# Property of dynamical system and transformation

EDIT2: After some discussion here's the original problem: Let M be a n-D manifold and $\dot x=F(x)u_1, F\in \mathbb{R}^{n\times m}, u_1 \in \mathbb{R}^{m}$ be a control system evolving on M (F is the system matrix i.e. state transition function, and $u_1$ is the input of the system. For all practical purposes $u_1$ is an m-vector from an input space $\mathbb{R}^{m}$). Now let $x=\Psi (y)$ be a coordinate change on M and $u_2=M(y)u_1$ a transformation of the input $u_1$ of the first system. By applying these maps on the system, you get the new equations $\dot y=F(y)u_2$. As you may notice, F is the same in both systems. The problem is why is this happening i.e. for what systems and transformations does this property hold?

EDIT1: A more interesting story is when the d.e. is a matrix equation. For example: $F(y)=DyF(x)G(x)$ where, $F\in \mathbb{R}^{m\times n}, Dy \in \mathbb{R}^{m\times m}$ (the Jacobian matrix of $y=y(x)$) and $G \in \mathbb{R}^{n\times n}$? Apparently $x,y$ are m-vectors.

i have the following d.e. $f(y)={y}'f(x)g(x)$. Does anybody know the solution or a way to solve this d.e. (maybe it is a know form)? Note that $f,g,x,y$ are all real. Thanks in advance!

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Your condition is $J^{-1}F(y)M(y)=F(x)$, being $J$ the Jacobian. This definitely is not a pde. You should clearly state what $u_1$ and $u_2$ are as most people is not expert on control theory but can help in solving your problem. – Jon Dec 17 '11 at 21:37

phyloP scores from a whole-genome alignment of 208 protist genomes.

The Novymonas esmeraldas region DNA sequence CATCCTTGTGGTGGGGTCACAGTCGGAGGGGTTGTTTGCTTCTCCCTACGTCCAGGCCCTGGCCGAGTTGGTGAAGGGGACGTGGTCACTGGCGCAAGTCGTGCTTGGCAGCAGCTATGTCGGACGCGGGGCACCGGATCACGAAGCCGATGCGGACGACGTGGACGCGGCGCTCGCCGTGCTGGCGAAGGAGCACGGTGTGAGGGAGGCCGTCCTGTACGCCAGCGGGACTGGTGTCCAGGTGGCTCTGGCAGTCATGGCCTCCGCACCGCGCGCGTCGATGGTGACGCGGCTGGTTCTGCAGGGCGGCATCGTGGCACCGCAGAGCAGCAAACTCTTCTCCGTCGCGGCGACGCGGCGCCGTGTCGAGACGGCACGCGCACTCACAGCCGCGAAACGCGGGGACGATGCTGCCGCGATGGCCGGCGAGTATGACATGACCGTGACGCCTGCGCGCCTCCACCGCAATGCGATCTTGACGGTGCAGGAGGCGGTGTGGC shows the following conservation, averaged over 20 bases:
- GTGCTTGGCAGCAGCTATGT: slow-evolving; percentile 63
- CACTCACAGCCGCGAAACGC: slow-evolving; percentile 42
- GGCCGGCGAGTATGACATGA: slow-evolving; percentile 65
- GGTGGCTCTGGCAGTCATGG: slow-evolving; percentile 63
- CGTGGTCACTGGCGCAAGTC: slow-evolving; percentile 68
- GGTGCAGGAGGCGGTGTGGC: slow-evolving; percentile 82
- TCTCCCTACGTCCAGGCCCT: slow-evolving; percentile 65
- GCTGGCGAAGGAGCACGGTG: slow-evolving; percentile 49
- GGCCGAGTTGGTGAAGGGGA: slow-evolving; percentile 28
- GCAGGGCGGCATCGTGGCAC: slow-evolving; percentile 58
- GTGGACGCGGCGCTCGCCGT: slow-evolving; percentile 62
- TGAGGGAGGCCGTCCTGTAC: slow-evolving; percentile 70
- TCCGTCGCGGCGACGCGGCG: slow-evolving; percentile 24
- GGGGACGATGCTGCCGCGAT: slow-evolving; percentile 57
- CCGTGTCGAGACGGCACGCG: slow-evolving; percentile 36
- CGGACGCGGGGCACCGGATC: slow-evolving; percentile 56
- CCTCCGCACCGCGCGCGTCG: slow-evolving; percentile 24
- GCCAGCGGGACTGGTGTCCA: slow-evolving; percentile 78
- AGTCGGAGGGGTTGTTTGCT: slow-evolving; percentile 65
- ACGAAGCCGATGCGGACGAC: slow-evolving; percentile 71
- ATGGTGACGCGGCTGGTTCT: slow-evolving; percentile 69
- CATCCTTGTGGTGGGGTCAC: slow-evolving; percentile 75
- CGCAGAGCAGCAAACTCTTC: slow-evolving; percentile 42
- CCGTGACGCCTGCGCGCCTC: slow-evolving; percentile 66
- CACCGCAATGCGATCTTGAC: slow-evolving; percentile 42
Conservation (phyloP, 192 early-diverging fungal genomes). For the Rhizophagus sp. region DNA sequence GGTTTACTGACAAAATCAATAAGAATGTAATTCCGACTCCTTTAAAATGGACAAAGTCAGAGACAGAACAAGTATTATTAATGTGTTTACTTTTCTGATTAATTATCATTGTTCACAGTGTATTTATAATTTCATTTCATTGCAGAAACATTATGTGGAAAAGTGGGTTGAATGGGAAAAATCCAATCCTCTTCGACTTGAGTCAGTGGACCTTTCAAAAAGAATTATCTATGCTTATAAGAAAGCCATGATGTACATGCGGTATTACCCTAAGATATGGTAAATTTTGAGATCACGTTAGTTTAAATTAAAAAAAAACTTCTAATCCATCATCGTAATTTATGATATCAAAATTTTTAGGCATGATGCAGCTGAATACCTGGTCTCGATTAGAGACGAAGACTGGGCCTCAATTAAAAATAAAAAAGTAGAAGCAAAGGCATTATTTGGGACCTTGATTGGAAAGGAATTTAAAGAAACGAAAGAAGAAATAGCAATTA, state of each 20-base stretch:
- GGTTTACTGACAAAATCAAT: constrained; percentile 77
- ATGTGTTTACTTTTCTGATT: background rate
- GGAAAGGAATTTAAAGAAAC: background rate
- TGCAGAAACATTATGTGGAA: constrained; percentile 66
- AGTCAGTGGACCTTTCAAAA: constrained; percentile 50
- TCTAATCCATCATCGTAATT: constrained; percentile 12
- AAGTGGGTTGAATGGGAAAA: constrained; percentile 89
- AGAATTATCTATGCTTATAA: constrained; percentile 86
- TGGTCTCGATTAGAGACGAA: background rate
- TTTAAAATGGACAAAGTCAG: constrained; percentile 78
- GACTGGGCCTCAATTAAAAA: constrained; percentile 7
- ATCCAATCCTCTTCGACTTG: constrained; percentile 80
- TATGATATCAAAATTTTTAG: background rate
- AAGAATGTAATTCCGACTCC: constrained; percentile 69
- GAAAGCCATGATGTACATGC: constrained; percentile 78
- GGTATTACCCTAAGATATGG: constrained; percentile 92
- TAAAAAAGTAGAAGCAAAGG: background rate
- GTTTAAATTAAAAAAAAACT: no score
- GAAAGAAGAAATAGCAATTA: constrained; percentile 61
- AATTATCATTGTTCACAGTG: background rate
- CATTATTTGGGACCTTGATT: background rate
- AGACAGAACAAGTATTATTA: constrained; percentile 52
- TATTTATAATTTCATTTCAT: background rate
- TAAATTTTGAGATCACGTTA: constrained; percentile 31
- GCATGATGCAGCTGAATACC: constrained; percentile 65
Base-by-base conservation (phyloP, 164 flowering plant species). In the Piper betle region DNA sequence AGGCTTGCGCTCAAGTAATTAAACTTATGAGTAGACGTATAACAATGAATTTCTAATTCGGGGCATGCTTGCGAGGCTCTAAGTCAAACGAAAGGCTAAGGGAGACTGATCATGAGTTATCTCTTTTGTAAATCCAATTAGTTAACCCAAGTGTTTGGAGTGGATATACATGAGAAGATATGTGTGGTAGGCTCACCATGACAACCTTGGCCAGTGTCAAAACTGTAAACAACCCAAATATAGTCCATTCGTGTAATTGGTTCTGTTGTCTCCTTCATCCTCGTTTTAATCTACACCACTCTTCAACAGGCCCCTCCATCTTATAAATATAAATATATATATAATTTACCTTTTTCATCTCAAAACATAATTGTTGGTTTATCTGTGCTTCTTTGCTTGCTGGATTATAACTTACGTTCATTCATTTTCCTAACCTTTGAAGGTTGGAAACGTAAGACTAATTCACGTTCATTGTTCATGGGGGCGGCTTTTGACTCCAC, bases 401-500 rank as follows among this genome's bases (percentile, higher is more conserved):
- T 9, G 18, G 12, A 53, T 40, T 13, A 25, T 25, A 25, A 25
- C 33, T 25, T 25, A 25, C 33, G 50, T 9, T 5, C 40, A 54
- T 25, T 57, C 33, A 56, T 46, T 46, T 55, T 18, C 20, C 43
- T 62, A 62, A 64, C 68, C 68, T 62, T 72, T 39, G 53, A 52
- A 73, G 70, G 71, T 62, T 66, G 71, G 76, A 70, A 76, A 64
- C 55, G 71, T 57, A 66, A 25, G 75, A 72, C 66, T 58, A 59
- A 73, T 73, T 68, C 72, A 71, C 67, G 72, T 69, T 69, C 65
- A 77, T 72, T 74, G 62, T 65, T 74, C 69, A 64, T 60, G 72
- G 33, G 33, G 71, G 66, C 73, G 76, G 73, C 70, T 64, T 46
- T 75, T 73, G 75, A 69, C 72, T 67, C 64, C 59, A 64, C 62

Jon i've added a comment on u. u is just the input of the system which is an m-vector on $\mathbb{R}^{m}$. As an input vector, it can be freely manipulated (actually defining a feedback law if $u=u(x,t)$, but this is not needed here). – Jorge Dec 17 '11 at 21:48
I think that the answer to your question is just that the system must be linear, this for $F$. This will satisfy the condition between the Jacobian $J$, $F$ and $M$. When $M=J$ you just get $F(x)=J^{-1}F(y)J$ and you are done. – Jon Dec 17 '11 at 22:27
Jon please notice that $J is n \times n$ and $M is m \times m$ thus $J \neq M$. Furthermore, is nonlinear, for a fact. There is a specific example of this with F being the kinematic equations of a unicycle robot. – Jorge Dec 18 '11 at 2:06

$$\int\frac{dy}{f(y)}=\int dx\frac{1}{f(x)g(x)}+C$$
Once the forms of $f$ and $g$ are known, the integrals could be computed.
Thanks Jon, however there is a more interesting twist. What is the solution if it is a matrix equation (which actually is what interests me)? For example: $F(y)=DyF(x)G(x)$ where, $F\in \mathbb{R}^{m\times n}, Dy \in \mathbb{R}^{m\times m}$ (the Jacobian matrix of $y=y(x)$) and $G \in \mathbb{R}^{n\times n}$? Apparently $x,y$ are m-vectors. – Jorge Dec 17 '11 at 18:51
Indeed, it appeared somewhat trivial. But now you are claiming that also $x$, the independent variable, is a vector. Is this a pde problem now? – Jon Dec 17 '11 at 19:22
You're right, it is a pde problem now. And it gets even better. Consider that x is a parametrization on a manifold M and y is a change of coordinates on M. You can also associate a dynamical system evolving on M given by $\dot y=F(y)u_1$ and apply the coordinate change. Notice the $F$ matrix on the system (it is the same as the pde). You also apply a transformation on $u_1=M(y)u_2$ (again notice M). After some analysis, you get $\dot x=F(x)u_2$ and the system is invariant under the coordinate change. It all boils down to this condition: F(y)=DyF(x)G(x). The case is why is this happening. – Jorge Dec 17 '11 at 19:31
You can check if $F$ is sympletic. In this case you get a Hamiltonian system and your equation to solve is just a condition for a canonical transformation. – Jon Dec 17 '11 at 19:35